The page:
How to Start a Family Tree

What to do when your family tree can’t be found on the Internet : A beginner’s guide to genealogy.

It’s a common misconception that family trees are widely available on the Internet, and can be found in just a few clicks. The reality is that’s only true for those families who are lucky enough to have been painstakingly researched and documented, perhaps by a distant cousin, for several years. For everyone else, the best advice is to begin researching. The following are 7 tips to getting started:

Ask Older Relatives

Parents, grandparents, and other older relatives will know if anyone in the family has started any research. There seems to be one in every family who at least tracks the goings-on of all their modern-day cousins, and possibly their ancestors, and that person can be a valuable resource.

Choose a Branch

Make a decision to focus on a specific branch of the family tree. Everyone has two biological parents, and each parent has two parents. Decide which parent’s family to research, and perhaps even which of that parent’s folks This can be the maternal grandfather’s family, for example, meaning the father of the mother of the researcher.

Selecting the right branch may be closely tied to the results of the first step, Ask An Older Relative. It is easiest to begin with the branch about which living relatives know the most, so that checkpoints can be made along the way to ensure the researcher is on the right track.

Start With Known Facts

Ask those same older relatives for all the information they have about the branch being researched. Ask for and write down the names, birth dates, death dates, residences, oral history, grave locations, and anything else they know about any family member in that branch. Sketch a family tree and ask the older relatives to review it for accuracy. Ask for original photographs, and be sure to get them scanned and labeled.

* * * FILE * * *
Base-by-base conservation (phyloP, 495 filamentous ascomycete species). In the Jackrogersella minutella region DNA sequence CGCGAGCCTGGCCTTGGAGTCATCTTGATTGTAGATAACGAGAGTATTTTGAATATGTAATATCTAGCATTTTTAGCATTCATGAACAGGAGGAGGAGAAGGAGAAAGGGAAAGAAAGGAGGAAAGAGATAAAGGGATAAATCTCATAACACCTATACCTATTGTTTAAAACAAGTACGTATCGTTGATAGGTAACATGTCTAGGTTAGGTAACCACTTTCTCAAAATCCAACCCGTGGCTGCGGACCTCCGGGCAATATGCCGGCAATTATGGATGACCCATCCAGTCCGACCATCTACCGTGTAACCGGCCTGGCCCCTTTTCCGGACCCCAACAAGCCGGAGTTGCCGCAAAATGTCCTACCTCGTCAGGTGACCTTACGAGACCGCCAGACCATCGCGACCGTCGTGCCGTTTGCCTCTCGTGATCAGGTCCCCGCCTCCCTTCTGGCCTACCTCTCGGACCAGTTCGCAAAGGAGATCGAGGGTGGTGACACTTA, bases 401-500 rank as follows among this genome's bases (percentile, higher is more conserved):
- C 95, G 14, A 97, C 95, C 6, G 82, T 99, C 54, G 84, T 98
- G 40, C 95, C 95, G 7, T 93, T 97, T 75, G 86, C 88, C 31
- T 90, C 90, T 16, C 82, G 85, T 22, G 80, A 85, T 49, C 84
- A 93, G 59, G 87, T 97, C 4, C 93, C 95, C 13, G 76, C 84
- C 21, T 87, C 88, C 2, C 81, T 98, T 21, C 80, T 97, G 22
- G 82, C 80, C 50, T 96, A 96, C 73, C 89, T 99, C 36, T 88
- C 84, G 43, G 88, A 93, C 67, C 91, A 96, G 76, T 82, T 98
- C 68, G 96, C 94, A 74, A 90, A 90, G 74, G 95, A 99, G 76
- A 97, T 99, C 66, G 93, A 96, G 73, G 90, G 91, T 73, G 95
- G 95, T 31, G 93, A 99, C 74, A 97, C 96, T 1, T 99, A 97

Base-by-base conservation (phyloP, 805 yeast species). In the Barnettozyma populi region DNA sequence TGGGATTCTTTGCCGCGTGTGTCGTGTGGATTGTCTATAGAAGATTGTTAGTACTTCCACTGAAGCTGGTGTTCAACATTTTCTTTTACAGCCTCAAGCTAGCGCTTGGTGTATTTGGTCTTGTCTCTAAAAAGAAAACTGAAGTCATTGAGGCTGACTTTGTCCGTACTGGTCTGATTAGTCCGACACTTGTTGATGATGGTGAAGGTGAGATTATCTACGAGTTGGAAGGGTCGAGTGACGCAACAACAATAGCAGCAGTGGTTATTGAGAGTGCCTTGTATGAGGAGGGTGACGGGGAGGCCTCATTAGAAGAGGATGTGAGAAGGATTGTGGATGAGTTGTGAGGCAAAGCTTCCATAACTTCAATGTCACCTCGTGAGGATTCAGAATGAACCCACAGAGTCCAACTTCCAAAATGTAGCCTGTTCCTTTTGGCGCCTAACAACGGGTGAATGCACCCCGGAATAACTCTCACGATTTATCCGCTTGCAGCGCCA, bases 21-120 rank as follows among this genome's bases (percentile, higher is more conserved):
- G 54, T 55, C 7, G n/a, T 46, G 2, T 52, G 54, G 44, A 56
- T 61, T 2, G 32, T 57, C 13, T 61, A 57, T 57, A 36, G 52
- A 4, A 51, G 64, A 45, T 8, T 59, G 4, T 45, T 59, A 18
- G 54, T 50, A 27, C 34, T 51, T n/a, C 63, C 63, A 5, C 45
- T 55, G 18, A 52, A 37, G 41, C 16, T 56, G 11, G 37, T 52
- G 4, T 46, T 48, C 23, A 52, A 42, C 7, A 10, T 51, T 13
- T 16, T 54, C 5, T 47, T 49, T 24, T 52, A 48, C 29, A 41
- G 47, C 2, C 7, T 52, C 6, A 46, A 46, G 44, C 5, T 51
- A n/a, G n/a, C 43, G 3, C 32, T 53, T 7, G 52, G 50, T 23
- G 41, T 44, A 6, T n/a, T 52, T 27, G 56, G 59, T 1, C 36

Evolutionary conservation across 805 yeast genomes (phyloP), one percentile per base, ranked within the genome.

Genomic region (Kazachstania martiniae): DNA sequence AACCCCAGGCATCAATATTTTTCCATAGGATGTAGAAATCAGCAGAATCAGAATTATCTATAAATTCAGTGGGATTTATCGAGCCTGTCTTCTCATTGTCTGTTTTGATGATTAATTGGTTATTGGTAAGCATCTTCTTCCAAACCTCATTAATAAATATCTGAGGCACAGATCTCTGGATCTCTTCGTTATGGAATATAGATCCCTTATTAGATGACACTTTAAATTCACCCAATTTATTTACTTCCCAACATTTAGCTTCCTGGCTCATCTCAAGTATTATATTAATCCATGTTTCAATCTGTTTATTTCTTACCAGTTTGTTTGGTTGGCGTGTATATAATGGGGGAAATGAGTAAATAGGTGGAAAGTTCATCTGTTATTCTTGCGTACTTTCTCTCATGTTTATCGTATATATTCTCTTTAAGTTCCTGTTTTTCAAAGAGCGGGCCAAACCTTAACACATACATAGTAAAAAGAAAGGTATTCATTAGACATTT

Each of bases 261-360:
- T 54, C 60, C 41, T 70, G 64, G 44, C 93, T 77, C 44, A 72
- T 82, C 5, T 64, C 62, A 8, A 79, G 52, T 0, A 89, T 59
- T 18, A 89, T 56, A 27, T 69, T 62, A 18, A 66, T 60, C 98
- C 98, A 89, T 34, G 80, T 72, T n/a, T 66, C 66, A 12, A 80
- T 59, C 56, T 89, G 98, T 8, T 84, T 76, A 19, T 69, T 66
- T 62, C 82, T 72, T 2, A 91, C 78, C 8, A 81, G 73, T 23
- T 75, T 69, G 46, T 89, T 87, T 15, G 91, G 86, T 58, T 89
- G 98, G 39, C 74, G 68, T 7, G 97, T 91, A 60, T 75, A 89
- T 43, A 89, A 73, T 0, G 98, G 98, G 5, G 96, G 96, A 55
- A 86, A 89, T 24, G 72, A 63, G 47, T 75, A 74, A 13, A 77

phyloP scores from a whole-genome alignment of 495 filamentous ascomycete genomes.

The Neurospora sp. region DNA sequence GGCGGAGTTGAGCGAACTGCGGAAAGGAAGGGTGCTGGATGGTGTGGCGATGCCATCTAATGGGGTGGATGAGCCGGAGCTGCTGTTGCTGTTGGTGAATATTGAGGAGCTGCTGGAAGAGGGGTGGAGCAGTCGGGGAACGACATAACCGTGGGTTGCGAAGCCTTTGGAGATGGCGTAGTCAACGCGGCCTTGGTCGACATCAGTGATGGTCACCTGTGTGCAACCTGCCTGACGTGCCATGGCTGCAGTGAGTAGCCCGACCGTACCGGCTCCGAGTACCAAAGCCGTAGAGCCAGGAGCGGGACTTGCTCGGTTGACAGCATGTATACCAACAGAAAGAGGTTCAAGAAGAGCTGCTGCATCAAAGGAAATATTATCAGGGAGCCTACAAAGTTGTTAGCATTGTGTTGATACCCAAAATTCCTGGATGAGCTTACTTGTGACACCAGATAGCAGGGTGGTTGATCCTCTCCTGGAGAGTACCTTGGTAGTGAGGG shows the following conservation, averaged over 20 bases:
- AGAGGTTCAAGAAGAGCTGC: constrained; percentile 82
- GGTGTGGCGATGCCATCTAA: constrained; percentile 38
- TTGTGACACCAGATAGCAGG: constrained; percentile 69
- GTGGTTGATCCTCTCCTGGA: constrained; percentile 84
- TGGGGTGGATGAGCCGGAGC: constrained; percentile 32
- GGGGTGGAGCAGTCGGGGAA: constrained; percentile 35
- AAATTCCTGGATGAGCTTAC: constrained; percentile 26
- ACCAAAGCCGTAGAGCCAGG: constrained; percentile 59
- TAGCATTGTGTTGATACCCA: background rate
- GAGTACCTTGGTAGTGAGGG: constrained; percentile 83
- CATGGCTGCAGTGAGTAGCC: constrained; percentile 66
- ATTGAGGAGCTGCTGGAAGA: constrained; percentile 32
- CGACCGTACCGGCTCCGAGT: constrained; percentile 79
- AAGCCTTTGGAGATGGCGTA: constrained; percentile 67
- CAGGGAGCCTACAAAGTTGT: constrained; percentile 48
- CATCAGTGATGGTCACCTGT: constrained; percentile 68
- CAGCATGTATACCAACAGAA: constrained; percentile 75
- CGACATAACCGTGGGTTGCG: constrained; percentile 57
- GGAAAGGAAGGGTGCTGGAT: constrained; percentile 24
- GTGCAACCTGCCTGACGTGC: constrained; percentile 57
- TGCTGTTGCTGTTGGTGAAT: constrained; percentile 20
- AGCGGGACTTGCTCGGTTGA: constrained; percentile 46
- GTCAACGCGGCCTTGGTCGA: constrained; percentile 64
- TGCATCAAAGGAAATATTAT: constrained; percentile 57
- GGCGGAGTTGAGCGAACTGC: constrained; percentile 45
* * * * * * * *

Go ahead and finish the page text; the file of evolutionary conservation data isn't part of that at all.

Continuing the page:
Known Facts = Theories

Now the researcher has a set of hypotheses to prove or disprove. It is up to the researcher to find historical records which validate or disprove the known facts. Sometimes, oral family history is honest but slightly modified with each generation, and therefore may not be 100% accurate. However, the known facts from living relatives provide the researcher with valuable hints and tools to use while researching. This researcher’s husband’s family thought they had a Cherokee ancestor, but research proved she was actually from England – but her husband did die in Indian Territory (now Oklahoma) on the way to Texas. It is believed the oral history came from that fact alone.

Decide On Tree Format

There are several free ways to create a family tree. The easiest and cheapest way is to get a 3-ring binder and a lot of paper, and to create a new page for each family member. This makes it possible to continue adding notes regarding each family member, as more information is gathered throughout the project. Another method, which goes very well with the 3-ring binder idea, is to download and print a free family tree chart so that the pedigree of each individual in the tree is in writing.

Other options are to purchase Family Tree Maker software or a subscription to Ancestry and building a tree online. These options can be costly, but they do offer more flexibility and the possibility to publish a family history book at any time.

Start Locally

Now it’s time to begin backing up those known facts with local resources. If the researcher is lucky enough to live in an area where members of the family tree branch live or lived, a document-gathering trip to the the county recorder’s office and a walk through the family cemetery can be done in a day or two. Even when the research is long distance, a few Google searches and emails or phone calls can accomplish a lot. Look for vital records, land ownership plat maps and deeds, tax information – ask the county recorder and the local librarian what types of information they can provide.

Research Online

Begin validating the known facts via the internet. There are many free genealogy sites which are valuable to any researcher. Store a copy of each found document, make a note that it has been found.

Someday in the distant future, people interested in their family trees will be able to go online, click a few buttons, and find out more historical information than they can possibly absorb. Until then, genealogy is a time-consuming, tedious research project that can be very rewarding.

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